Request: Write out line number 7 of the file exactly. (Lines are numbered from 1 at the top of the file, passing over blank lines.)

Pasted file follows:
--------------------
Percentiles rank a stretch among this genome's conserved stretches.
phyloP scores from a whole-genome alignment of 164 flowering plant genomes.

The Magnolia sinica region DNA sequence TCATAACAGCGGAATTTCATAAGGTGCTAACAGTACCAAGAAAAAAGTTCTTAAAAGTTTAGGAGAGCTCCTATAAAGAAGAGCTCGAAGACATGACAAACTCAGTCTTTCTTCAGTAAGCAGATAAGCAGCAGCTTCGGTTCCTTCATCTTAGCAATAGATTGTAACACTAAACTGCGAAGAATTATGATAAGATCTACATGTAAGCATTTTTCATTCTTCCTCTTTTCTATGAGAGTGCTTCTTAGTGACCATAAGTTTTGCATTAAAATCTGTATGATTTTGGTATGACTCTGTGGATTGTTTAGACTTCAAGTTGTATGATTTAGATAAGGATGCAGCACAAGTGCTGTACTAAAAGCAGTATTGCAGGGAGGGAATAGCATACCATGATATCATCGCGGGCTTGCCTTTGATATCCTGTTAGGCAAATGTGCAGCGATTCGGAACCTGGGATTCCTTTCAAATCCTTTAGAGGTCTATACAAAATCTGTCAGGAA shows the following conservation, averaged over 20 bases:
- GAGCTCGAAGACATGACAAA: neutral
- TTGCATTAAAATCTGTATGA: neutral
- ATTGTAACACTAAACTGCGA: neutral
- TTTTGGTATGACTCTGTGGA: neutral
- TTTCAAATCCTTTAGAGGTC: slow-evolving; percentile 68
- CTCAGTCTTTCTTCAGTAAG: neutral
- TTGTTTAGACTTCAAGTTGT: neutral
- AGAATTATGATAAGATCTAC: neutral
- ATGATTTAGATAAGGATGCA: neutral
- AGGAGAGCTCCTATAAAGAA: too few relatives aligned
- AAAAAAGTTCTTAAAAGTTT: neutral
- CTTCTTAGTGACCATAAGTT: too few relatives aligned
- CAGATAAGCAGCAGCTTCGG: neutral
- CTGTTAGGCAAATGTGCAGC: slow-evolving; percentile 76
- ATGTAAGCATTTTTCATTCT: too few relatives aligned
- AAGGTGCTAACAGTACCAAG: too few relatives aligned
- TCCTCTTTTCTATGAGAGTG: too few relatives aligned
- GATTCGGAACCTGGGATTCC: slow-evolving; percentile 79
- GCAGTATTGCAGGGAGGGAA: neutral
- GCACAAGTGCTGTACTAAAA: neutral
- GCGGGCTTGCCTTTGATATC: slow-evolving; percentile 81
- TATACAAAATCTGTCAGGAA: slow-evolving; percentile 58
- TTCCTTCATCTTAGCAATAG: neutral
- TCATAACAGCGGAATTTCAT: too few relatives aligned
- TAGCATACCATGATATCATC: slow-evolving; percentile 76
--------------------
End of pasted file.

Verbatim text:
- TTTTGGTATGACTCTGTGGA: neutral